Wangechi Mutu’s ‘Intertwined’:
An Exhibition Review

A Review on Intent and Impact
As someone who had never heard of Wangechi Mutu prior to this assignment, I was excited to explore a new artist and compare-contrast her perspective to my own. I avoided doing any preliminary research because I wanted a chance to confront her art without the stains of other people's opinions or critiques. When I arrived at the New Museum I asked the staff where they suggested viewers begin their journey through Mutu’s work, “Well, the collection is sprawled throughout the whole museum so you can start anywhere you want!”, she replied. I began on the top floor where I was met with Mutu’s Shavasana II (2019)  mixed media sculpture. There lay a woman whose arms and legs lay exposed while the rest of her body was covered by a worn-out tapestry. She wore half-on pink open-toe slingback pumps. She looked like a body found at a crime scene. Kind of disheveled and unidentified. “I felt that! '', I immediately expressed, agreeing with the figure’s worn-out disposition. This sculpture set the tone for the rest of the impressive collection which features collages, sculptures, paintings and a film. Collectively, Wangechi Mutu’s work explores the beauty and burdens of being a woman through the lens of Afro-futurism, African folklore, American popular culture, disease, pornography and nature. She did an impressive job at weaving those themes together to present a unique approach to expressing Black femininity and sexuality.

What I appreciated most about Wangechi's work is that it requires viewers to slow down and process what they are actually viewing. When I first approached her collages, I remember feeling frustrated at what I perceived as being off-putting and discordant. For example, her earlier collage work, This You Call Civilization? (2010),  is made up of ink, watercolor, glitter, dirt, and collaged paper on polyester film. At first glance, the image looks like a dark cacophony of shapes mimicking a microscopic view of a skin cell. My short attention span urged me to give up on making out the story the image was trying to tell, but I ignored it and took a step closer to look at the collage bit by bit. In the bits, I found body parts of monsters, motorcycles, cheetah print, a woman's legs and heels, wheels, fruit, and feathers. Still, I couldn't figure out what these objects meant all together. So I stepped back and realized that both the image itself and the process of confronting her work call into question the codependent and entangled relationship between man, nature, and machines. We are so accustomed to the instant gratification provided by the technology and systems we've created to make our lives easier. Yet, somehow, these same creations are beginning to make our lives more difficult in several ways. Overall, Mutu's thought-provoking collage work challenges viewers to consider the deeper implications of how our actions might affect each other and the world around us. They invite us to be more liberal, critical  and cautious.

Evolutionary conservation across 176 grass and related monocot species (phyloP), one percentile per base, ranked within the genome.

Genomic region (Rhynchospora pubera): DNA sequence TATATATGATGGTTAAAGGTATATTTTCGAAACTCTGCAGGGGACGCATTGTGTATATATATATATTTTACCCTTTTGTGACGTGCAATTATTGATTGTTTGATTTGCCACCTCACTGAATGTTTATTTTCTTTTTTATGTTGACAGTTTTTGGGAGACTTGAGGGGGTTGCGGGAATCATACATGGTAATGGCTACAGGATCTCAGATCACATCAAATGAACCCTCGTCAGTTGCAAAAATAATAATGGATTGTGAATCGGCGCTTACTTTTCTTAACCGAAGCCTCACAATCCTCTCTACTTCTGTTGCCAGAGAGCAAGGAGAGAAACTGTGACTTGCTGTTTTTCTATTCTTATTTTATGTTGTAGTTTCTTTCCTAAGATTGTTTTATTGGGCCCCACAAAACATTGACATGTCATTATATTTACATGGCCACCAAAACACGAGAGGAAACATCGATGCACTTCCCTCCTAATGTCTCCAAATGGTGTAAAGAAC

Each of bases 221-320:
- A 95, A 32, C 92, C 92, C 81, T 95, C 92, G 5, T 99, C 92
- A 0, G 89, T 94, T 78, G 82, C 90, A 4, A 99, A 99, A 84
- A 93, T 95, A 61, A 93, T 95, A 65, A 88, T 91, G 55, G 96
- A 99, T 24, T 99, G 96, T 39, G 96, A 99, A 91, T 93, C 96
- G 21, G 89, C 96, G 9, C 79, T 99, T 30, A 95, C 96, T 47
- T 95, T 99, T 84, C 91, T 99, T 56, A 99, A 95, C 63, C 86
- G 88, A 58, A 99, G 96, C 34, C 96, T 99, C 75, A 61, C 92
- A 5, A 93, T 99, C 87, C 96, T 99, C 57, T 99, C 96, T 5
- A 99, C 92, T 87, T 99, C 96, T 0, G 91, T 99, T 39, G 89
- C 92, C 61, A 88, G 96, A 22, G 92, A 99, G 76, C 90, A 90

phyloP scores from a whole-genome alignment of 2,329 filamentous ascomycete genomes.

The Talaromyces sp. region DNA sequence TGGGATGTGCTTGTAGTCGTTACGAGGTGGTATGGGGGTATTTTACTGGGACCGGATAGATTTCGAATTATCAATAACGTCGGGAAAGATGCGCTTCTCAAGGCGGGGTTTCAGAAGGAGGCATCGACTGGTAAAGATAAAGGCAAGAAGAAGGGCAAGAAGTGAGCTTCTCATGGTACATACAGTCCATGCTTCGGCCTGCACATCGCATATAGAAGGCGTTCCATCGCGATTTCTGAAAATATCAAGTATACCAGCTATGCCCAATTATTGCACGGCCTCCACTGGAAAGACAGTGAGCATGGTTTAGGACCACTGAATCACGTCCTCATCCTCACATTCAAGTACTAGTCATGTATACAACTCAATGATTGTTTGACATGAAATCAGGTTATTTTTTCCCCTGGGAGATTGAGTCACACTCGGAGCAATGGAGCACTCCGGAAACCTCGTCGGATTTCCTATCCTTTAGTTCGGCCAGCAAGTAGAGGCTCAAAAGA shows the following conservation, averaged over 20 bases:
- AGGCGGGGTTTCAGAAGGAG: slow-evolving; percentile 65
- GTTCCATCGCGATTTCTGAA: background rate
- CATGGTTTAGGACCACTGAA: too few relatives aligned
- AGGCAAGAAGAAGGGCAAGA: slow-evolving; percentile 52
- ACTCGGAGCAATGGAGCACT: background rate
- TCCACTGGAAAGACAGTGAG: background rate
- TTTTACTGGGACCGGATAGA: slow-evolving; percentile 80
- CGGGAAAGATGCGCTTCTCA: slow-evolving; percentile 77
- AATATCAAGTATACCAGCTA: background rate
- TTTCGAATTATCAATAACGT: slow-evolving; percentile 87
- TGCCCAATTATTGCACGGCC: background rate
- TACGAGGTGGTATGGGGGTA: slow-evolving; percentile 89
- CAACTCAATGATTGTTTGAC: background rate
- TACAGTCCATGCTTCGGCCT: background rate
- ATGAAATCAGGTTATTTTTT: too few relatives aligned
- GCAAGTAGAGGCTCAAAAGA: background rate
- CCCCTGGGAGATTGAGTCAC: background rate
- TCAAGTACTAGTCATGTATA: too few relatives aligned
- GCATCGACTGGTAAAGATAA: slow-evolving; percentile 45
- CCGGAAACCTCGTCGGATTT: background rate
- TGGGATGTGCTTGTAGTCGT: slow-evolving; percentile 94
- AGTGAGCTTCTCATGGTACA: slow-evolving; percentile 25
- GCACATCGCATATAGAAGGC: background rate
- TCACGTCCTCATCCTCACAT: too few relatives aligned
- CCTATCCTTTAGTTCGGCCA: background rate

I thoroughly enjoyed and connected with the majority of Wangechi’s statues  but my most favorite was  her bronze cast statue, In Two Canoe (2022). The piece features two femme plant-people who are sitting at either side of a canoe filled with flowing water. Mutu masterfully employs textures and patterns to add depth to the figures and spaces she created in this fixture. The figures' bodies, fashioned after tree roots and leaves, seamlessly meld into the vessel and the ground beneath them. Their dignified and poised postures exude power and sensuality, and they have a mysterious yet familiar quality. I found myself drawn to the piece and even felt compelled to join the plant-people  in the water.

After processing Intertwined, I came to realize that the overarching theme reflects a concept that I have been grappling with in my personal life - the persistent tension between the roles women choose, assume, and are assigned versus our ability to sustain and fulfill these roles. Her film The End of carrying All (2015)  perfectly embodies this tension. In it we see a woman walking across a post-apocalyptic landscape carrying various objects that grow from consumer objects like a bike wheel and satellite dishes into very large structures like oil rigs and eventually a city. This woman never stops her journey despite her fatigue and the growing weight of her load. At the end of the short-film the mass the woman is carrying fully engulfs her turning her into a monstrous glob. Mutu's poignant commentary on the weight of societal expectations and the limitations they impose on women is a powerful reminder for us all to question and dismantle  these constructs.